Korean developers use AI to improve upcoming games
Netmarble Games, one of Korea’s leading game developers, held a forum on Tuesday for executives and managers to discuss how artificial intelligence could be incorporated into the games currently being developed.
“The gaming industry has achieved development by using [certain forms of] artificial intelligence from long ago,” said Lee Kyung-jeon, a professor of digital media management at Kyung Hee University, at the forum. Lee further explained that the industry still has more potential for growth through implementing artificial intelligence technology further.
Bang Jun-hyuk, the founder and chairman of the board of Netmarble Games, explained that whereas players had no choice but to play games with already-made content in the past, artificially intelligent games will be able to respond to different users differently to create “personalized” content.
“Netmarble’s future depends on developing artificially intelligent games,” said Bang. “For this reason, we will have to expand hiring in the field and aggressively invest.”
The game maker has been developing Columbus since 2014, a service engine that “personalizes” the user experience using big data analysis and artificial intelligence. The system takes various aspects into consideration, including playing patterns and skill, as well as user’s spending preferences, the company claimed. It is yet to be used on a game, although Netmarble said it will soon apply the engine to games that be published in the near future.
Netmarble is not the only publisher that’s considering artificially intelligent games as the future of the industry.
NCSOFT, another leading game maker in Korea, has also been developing artificial intelligence technology since 2012 by establishing its “AI Lab.” Currently, the company runs a research center devoted to artificial intelligence. Kim Taek-jin, the founder of NCSOFT, called artificial intelligence an “innovative technology that will carry the future of NCSOFT.”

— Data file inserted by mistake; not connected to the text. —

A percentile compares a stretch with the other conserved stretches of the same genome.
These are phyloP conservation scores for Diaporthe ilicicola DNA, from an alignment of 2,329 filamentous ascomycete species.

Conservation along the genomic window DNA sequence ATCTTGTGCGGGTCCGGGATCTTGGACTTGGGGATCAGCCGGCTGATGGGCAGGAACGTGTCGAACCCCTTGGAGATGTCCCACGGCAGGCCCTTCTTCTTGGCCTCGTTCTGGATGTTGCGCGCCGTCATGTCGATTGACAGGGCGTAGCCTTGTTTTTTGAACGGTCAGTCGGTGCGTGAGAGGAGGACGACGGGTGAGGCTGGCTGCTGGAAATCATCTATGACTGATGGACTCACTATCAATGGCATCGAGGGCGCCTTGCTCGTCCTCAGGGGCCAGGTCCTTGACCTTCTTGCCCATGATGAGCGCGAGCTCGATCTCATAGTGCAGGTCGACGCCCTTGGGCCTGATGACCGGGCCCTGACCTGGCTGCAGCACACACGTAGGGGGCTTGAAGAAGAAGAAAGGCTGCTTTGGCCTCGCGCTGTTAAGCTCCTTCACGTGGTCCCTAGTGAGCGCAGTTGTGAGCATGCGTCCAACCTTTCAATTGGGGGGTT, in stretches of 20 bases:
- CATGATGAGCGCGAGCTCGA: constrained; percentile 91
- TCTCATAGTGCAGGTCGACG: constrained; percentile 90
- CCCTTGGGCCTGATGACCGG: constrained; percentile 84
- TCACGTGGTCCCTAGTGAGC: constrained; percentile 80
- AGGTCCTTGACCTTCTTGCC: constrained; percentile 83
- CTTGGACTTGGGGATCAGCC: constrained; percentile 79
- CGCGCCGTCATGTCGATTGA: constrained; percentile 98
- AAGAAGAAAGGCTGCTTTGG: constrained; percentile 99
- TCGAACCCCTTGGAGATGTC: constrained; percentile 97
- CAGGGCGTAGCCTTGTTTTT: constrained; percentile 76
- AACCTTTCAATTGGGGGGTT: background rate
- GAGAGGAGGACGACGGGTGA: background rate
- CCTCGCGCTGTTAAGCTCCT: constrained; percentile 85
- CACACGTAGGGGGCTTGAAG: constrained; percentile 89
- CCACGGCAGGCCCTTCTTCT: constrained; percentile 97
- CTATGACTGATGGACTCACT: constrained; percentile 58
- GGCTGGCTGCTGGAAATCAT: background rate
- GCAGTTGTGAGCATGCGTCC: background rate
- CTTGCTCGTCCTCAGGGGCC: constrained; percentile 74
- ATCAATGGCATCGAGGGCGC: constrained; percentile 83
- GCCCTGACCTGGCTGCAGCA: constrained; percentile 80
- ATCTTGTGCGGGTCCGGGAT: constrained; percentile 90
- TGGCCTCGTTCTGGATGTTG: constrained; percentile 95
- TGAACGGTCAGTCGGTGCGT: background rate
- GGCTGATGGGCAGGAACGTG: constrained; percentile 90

NCSOFT has already adopted certain forms of artificial intelligence in its games such as Blade & Soul, an online massively multiplayer online role-playing game (MMORPG) published in 2012. One feature of the game called Tower of Infinity, for instance, matches a player with AI non-player characters in a battle, enabling the player to fight as if they were playing other human players. When matching players for actual battles, the game uses player data such as their win-loss record and their playing style to find the most suitable opponents.
“We are trying different approaches in the games currently in development by using artificial intelligence,” said a spokesperson of the company. Natural language processing, which focuses on interactions between humans and computers, is another technology that NCSOFT is researching. Increasing computers’ level of language understanding is considered a crucial element in the development of artificial intelligence technology.
Like its rivals, Nexon, the developer of popular online games such as Maplestory and Sudden Attack, is set to launch a game that is operated by artificial intelligence soon.
The game, titled Durango, is an MMORPG set to be launched in October and will contain algorithms that create “nearly unlimited” content in the game. For instance, the island that the game is set on is not created by human developers but by the computer. Players can virtually explore the island and face completely different scenarios than others as the landscape is created spontaneously by the computer. “There will be no set strategy in this game because players will be able to experience a continuously-changing setting,” explained the company spokesperson. “We expect such system may be able to extend the lifespan of the game by individualizing the gaming experience.”
BY CHOI HYUNG-JO [email@example.com]
More in Industry
SK Telcom merges two security services subsidiaries
KDB requests sit-down with Asiana unions about takeover
Are you Taycan to me?
Facebook hit with $6 million penalty for customer data leak
Spinoff to give LG chairman's uncle his own conglomerate